Shore Leave 2016

Shore Leave 2016 has come and gone and in my (not so) humble opinion, it was quite the success.

Had a great afternoon on Friday visiting with Greg Cox, Christopher L. Bennett, Keith DeCandido, Nick Mamatas, Robert Greenberger, and Dayton Ward before the show started. Also caught up with a ton of other authors at Meet the Pros Friday night. Saw quite a few familiar faces in the fans who were attending the show also, which is always a great time and even sold a few books, which is a nice bonus. Ran into Andrew Hiller and Mary Fan at BarCon afterwards, whom I’d met at Farpoint earlier this year.

Saturday was the big panel day. I somehow managed to stumble back to Hunt Valley in time to make my 10am panel which was actually better attended than I thought it would be.

I was the moderator for the 12:00 panel which was titled, “The Whole Package”. It turns out it was about book design and covers for books. Luckily, I had some very knowledgeable panelist, so I just asked questions and hung back to watch.

The 2:00 panel was on World Building, a subject near and dear to my heart. Along with my own work on  Terra IncognitoTerra Incognito, I was able to talk about world building for On Wings of Steel, Full Moon Affair, and For a Few Gold Pieces More, both during the panel and afterward. It was interesting to hear how world building differs between fantasy, urban fantasy, space opera, and hard SF. Lots of good questions from the audience and I sold out of all the copies of Terra Incognito I had on hand after the panel was over.

The 3:00 IAMTW panel was a little lightly attended, but from talking to people before hand, there was some confusion what the panel was going to be about. (It stands for the International Association of Media Tie-in Writers, fyi. *grin*) However, even with the light turnout, we had some really good questions and told a few war stories about doing tie-ins.

We had our writer’s dinner at Andy Nelson’s Southern BBQ after panels were over and a great time (not to mention delicious) was had by all. That was followed by the second BarCon of the show. We had a great crowd at our table and Dayton and I swapped war stories along with writing and work stories. I did manage to get home a tad earlier (2:30 instead of 3:15am, this time).

Sunday was a slow day. I only had one panel at noon, “e-books and e-novellas”. We had a great crowd for a Sunday afternoon and talked about both sides of e-books (commercial publishers doing e-books as well as small press/self-publishing e-books). There were good questions and I had to put my Writer Beware hat on a few times to remind people to do their homework before making any decisions for ANY press.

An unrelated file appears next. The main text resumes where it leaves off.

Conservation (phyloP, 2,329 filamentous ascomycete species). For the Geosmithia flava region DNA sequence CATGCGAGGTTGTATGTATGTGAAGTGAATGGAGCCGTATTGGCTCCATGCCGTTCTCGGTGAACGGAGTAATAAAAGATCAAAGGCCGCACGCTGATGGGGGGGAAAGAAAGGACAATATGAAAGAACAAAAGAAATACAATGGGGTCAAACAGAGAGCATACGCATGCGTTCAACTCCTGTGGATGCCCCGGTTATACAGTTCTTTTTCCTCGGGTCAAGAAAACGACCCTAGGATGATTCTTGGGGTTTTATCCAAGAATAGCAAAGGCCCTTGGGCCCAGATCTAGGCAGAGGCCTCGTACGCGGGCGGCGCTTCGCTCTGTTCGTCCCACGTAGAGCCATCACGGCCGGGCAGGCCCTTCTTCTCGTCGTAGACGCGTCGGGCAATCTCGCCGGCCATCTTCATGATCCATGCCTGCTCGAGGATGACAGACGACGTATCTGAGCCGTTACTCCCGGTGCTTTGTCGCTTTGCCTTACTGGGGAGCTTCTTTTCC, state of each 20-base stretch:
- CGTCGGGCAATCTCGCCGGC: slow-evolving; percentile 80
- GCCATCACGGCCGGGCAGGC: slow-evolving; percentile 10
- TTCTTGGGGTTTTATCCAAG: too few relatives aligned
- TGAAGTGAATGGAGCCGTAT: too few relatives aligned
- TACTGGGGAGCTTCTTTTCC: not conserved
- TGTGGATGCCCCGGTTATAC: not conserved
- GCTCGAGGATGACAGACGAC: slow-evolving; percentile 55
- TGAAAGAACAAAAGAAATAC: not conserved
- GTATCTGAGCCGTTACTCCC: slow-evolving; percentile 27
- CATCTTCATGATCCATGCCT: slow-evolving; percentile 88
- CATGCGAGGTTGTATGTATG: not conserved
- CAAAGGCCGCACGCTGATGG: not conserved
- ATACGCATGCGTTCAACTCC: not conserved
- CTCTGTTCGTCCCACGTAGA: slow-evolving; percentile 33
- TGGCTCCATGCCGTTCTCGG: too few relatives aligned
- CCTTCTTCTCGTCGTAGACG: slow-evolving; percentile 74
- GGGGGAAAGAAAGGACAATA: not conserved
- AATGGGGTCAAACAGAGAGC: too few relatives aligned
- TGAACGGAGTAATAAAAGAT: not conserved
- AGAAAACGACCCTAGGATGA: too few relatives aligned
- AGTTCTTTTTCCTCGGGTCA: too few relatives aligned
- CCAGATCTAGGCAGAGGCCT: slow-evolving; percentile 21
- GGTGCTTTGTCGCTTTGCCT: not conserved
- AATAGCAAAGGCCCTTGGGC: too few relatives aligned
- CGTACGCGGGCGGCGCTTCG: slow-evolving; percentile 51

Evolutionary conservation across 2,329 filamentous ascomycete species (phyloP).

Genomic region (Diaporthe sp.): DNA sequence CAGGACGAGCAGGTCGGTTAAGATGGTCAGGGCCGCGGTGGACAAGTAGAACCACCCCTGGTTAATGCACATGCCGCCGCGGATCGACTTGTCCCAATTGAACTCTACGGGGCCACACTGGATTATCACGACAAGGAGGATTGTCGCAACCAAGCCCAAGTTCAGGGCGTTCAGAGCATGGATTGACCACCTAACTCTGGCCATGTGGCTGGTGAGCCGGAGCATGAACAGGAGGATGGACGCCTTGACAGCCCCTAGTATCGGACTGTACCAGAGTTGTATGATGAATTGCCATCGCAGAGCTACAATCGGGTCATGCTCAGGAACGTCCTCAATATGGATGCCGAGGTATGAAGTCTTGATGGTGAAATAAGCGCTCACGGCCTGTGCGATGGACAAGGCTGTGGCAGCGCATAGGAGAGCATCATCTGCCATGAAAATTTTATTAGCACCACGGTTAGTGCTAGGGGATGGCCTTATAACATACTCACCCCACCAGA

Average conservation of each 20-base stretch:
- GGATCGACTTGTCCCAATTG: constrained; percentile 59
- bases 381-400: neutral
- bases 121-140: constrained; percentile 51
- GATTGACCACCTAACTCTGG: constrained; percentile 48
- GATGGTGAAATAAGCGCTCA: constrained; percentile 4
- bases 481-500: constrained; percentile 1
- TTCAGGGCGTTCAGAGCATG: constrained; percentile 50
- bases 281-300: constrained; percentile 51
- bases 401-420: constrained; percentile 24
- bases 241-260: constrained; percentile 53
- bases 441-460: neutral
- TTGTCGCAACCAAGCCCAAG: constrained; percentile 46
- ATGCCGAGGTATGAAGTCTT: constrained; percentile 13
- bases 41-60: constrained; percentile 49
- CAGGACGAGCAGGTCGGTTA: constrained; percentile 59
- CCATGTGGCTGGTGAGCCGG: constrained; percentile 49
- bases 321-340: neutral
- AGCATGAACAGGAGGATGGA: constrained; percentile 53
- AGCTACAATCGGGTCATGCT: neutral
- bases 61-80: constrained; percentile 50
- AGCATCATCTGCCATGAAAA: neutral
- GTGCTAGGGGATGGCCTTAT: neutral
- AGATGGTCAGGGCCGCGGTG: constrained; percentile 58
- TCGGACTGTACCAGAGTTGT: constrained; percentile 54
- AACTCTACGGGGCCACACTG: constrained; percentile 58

I sat in on a few panels on Sunday and cruised the dealer’s room. Unfortunately, my wallet was still in shock from SoonerCon, but there was a great Steampunk dealer, “A Steampunked Life”, and I had a ball visiting with them about steampunk (natch), Doctor Who, costuming, and anime. Also, got to hang out with Danielle Ackley-McPhail and Mike McPhail at their booth which is always fun.

All in all, the show ended way too soon and I’m definitely looking forward to next year’s show already.

MystiCon 2016 trip report

Officially recovering from MystiCon 2016. It was a whirlwind of a convention and came and went in a blur. It was fantastic catching up with so many friends and acquaintances and getting to meet several new people who I’d enjoy hanging out with in the future. It seemed like I was constantly running from panel to conversation with someone to another panel to yet another conversation and so on. I know I saw a whole lot of people that I really, really wish I could have spent more time visiting with and I apologize if it feels like I slighted any of you.

The World Building panel was a blast. All my fellow panelists brought some good thoughts that I’m going to have to steal … I mean consider when I’m working on my next columns for Black Gate.

The Comic Books to the Screen panel went very well also. Even though we didn’t cover all the topics the moderator hoped to get to, there was no question the panel (and the audience) had a passion for the topic about what’s been done right and what could be improved.